Security and police are confronting increased numbers of smuggling attempts from ‘drug mule drones’ since the coronavirus pandemic began.
Incidents of drone involvement in drug drops have risen in the news this year. It is suspected that criminals are taking advantage of locked-down security systems, and seeking innovative methods to evade travel restrictions.
In Australia, Corrections Victoria are trying to combat a rise in the aerial smuggling of contraband and narcotics, since face-to-face visits were banned in March. Drone reports at the jailhouse are up 246% since last year.
Security authorities are facing the same challenge around the world, as border controls are also fielding a higher number of drone invasions. Back in May, Border Patrol agents in the US confirmed a growing trend in drugs being flown from Mexico via drones, after they thwarted two consecutive smuggling attempts.
While the threat is rapidly evolving, it is not new. Drone detection experts Robin Radar Systems say that drones are uniquely capable of evading most security controls.
Authorities have been caught off guard by the spike in recent incidents, not only due to a depleted workforce, but because it’s a particularly difficult threat to tackle.
Drones are able to soar above the sight of security cameras and scanners, and fly too high to trigger motion detection systems.
Siete Hamminga, CEO of Dutch firm Robin Radar said: “Detecting a drone in airspace isn’t an easy task, especially as they become even more evasive to detection; smaller, faster and able to fly further for longer.
“We believe that these advances will put drones into much greater use; becoming an increasingly useful tool to society. They’re already used to a limited degree in deliveries, agriculture, to assist police and have even helped in different ways to combat the COVID-pandemic.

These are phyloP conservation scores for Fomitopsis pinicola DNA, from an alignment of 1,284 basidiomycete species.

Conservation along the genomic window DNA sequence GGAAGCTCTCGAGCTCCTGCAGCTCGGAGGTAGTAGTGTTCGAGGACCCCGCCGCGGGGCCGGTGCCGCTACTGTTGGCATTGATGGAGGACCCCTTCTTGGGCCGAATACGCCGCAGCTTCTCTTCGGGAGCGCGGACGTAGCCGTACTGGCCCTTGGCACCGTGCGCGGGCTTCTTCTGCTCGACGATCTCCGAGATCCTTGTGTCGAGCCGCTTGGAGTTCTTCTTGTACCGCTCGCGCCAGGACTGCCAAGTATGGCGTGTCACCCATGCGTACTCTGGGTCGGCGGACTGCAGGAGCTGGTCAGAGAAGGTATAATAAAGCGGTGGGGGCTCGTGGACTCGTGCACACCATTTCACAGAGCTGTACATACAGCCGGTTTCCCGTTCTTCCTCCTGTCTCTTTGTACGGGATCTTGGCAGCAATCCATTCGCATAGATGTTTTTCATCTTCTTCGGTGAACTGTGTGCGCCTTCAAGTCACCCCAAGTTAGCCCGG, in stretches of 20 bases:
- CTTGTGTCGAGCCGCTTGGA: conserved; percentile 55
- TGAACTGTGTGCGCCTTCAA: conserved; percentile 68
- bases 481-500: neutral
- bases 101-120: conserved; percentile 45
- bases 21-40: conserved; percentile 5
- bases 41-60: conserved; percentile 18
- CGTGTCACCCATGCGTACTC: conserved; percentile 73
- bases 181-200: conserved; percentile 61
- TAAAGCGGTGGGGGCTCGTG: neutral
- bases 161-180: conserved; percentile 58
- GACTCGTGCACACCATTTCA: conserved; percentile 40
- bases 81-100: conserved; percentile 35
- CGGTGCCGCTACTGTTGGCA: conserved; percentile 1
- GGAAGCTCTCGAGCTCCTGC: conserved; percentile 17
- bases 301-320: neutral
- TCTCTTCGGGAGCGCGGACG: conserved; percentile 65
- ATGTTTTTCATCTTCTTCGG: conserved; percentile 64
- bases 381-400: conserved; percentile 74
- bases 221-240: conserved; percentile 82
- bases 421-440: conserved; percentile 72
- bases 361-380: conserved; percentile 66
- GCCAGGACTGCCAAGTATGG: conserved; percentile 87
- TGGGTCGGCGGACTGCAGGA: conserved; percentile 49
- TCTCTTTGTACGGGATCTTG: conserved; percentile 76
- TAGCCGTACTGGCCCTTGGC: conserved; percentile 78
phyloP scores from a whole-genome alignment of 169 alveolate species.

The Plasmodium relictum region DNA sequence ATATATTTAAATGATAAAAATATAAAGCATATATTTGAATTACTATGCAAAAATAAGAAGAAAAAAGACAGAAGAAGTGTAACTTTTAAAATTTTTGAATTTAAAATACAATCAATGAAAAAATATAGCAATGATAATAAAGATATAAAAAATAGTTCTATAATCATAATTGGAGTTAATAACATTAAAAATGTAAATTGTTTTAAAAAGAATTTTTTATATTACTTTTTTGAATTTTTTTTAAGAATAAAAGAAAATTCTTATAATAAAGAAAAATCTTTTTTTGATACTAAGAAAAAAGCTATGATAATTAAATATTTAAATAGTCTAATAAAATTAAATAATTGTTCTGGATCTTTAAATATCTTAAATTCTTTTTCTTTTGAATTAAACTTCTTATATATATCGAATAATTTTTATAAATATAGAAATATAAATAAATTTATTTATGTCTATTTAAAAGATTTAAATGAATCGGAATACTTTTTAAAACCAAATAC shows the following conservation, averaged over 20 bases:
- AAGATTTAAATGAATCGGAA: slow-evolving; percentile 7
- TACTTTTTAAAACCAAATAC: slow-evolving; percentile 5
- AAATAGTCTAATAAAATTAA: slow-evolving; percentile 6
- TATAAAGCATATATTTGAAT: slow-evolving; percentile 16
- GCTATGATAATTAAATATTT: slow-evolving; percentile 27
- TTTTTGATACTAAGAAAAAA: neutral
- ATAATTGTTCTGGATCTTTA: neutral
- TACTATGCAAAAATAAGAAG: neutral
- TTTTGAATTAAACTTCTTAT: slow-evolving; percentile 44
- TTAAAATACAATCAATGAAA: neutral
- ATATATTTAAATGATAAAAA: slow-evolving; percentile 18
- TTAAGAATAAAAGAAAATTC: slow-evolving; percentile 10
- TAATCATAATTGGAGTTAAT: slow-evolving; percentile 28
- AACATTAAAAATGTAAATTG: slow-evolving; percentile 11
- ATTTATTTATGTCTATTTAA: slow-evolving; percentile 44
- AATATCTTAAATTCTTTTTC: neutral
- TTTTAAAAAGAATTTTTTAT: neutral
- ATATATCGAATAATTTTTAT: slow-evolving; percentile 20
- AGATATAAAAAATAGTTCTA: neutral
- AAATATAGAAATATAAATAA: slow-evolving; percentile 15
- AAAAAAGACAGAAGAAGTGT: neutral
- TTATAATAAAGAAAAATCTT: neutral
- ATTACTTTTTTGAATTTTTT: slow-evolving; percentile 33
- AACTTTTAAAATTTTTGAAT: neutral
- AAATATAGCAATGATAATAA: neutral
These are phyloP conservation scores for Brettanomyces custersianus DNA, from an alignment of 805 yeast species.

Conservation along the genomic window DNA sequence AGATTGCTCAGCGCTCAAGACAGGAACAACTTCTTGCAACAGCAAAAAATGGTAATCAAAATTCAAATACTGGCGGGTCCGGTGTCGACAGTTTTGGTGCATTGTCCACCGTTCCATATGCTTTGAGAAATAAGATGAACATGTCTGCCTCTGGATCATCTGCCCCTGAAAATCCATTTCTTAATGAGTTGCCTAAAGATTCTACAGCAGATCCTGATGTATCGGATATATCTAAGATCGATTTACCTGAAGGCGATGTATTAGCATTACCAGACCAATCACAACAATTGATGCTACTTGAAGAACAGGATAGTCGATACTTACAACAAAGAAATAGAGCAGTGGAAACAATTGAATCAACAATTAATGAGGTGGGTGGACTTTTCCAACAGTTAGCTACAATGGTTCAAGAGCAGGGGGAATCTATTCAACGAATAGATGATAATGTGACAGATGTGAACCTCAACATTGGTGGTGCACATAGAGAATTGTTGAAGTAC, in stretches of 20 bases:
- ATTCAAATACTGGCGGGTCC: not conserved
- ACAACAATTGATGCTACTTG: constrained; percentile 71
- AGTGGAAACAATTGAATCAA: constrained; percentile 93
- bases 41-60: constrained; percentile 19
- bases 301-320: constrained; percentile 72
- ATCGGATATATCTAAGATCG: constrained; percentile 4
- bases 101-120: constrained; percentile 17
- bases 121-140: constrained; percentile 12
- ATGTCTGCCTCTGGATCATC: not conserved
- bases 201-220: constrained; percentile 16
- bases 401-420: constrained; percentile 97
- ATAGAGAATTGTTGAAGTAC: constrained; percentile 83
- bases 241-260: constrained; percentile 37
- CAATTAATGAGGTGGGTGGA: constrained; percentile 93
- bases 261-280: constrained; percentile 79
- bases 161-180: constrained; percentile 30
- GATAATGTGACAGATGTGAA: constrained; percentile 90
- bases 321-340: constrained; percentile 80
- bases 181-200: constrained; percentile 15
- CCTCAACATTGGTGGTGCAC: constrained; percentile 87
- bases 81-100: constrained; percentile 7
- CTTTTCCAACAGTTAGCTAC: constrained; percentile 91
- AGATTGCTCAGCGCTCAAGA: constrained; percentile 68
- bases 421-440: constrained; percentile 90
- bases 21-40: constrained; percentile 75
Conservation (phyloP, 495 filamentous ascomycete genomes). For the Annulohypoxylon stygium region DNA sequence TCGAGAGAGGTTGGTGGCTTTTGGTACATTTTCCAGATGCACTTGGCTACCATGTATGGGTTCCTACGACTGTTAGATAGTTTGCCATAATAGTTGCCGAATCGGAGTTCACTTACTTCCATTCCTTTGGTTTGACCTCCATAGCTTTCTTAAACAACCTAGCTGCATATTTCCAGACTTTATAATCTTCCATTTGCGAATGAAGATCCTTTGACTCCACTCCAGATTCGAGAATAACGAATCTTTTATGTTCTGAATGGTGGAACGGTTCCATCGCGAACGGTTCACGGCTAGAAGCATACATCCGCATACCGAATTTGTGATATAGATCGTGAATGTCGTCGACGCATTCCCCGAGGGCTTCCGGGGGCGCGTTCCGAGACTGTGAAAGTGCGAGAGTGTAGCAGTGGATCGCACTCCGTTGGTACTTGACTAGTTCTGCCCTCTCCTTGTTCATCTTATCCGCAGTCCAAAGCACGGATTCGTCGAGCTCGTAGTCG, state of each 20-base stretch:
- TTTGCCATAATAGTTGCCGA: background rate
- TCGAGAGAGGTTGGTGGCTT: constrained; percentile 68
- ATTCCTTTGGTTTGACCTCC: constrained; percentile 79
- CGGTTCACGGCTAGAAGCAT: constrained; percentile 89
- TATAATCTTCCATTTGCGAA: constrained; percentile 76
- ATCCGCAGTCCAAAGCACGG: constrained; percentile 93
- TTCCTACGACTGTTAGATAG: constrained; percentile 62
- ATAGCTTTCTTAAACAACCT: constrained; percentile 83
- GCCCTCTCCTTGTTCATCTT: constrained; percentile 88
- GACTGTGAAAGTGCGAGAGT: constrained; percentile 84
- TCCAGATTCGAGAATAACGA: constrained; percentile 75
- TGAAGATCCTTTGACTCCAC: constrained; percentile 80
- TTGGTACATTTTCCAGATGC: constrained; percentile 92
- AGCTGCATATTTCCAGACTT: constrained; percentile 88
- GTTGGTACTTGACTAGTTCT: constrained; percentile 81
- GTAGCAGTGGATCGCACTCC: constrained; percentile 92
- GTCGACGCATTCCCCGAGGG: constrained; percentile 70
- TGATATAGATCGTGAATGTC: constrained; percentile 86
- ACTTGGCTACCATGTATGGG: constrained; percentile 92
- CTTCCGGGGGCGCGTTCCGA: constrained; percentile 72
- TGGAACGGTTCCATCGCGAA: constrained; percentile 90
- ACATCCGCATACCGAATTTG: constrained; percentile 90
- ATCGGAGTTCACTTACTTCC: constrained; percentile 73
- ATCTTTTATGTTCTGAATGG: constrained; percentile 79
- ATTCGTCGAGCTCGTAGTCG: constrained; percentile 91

“However, the same innovation that could make them such a revolutionary device is the same thing that can make them a formidable threat.
“Commercial drones are easily accessible and can be adapted without too much difficulty for malicious purposes, such as the smuggling of contraband and narcotics.
“Only a few technologies are proficient in detecting active drones, and one of those technologies is radar.
“Originally used heavily by the British to detect battleships and aircraft in World War II, advanced radar systems still have an important place in today’s world: detecting, classifying and tracking UAV’s – that’s unmanned aerial vehicles.
“Other methods include radio frequency, acoustic sensors and optical sensors. Most security authorities opt for a combination of these technologies to achieve an optimum insight.
“It’s one thing to detect an invading drone, and another to then react to it. Generally speaking, the laws surrounding unmanned aircraft have not evolved as fast as the drone threat itself.
“A drone cannot be taken down without the proper authority and clearance to do so. Nets, jammers, lasers and even birds of prey can be used to take drones out of the skies.
“But this is not actually something that prisons, in particular, need to worry about. Their interests lie mostly in the detection of drones, rather than taking them down.
“For a prison, detecting a drone and tracking its movements is an opportunity for intel, establishing sources of smuggling inside, and therefore often outside, of jailhouse walls. With that intel, steps can then be taken to hold parties accountable.
“It’s ultimately a chance to gather insight and eliminate the root of problem; which is not criminal drones, but criminals operating drones.
“Nevertheless, as the drone threat develops, security authorities will need to consider these issues in more depth.”